Elegy on the Deplorable Death of the Right Honourable, John Lord Belhaven, Who Was Lost at Sea, on the 10th of Nov. 1721 (1721)

Leith Harbour

Leith Harbour.

Print, c. 1700.

Copyright, City of Edinburgh Council – Edinburgh Libraries.

Courtesy of Capital Collections, www.capitalcollections.org.uk.

   John Hamilton, third Lord Belhaven and one of sixteen Scottish peers from 1715 until his death, was a commander at the battle of Sherrifmuir (on the government side) in 1715. In 1721, he was to take up the role of governor of Barbados, but the outgoing ship sank in the English channel, and Belhaven, along with most of the 240 people on board, was drowned (Anderson 1864, 269). Belhaven was the son of John Hamilton, second Lord Belhaven (1656-1708), famous for his widely-circulated speech against the 1707 Union of the Scottish and English parliaments. The older Belhaven was also a vocal proponent of the effort to establish a Scottish colonial foothold at Darien (Young 2004). The failure at Darien, facilitated in part by English hostility to the project, was seen as weakening Scotland's position and precipitating Union (Paul 2009, 2).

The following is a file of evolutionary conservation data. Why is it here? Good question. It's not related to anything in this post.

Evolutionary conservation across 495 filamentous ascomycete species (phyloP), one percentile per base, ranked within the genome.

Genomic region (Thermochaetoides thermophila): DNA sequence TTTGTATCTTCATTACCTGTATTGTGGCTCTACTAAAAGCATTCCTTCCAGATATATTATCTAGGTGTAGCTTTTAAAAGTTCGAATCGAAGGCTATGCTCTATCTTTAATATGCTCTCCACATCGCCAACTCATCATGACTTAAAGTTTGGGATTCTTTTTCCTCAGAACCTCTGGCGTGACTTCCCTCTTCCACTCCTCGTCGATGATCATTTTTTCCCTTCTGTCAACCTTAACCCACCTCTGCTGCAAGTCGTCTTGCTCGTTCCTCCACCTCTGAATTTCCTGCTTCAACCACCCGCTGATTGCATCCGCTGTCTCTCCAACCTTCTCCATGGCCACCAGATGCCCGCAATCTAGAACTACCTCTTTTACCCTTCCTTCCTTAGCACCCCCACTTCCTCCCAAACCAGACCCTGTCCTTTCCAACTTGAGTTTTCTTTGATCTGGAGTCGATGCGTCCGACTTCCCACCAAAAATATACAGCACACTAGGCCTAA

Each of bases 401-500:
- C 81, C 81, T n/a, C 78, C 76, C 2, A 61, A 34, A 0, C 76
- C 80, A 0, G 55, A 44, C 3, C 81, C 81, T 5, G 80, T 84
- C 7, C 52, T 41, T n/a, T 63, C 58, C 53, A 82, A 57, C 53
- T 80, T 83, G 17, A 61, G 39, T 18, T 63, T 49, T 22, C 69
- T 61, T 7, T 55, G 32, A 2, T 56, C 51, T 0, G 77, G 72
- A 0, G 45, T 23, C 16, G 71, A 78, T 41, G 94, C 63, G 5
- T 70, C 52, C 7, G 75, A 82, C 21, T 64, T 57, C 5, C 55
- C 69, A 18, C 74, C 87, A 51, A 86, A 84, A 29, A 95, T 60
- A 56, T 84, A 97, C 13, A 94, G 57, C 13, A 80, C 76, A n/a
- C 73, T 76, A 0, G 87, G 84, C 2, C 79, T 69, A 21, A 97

Sophie Jorrand has written about the twofold significance of the sea in the context of the Darien venture, representing both an expanse of opportunity and a ruthless subduer of Scottish hopes (2017, 2). This symbolic relationship, it seems, may be extended to the topic of this elegy.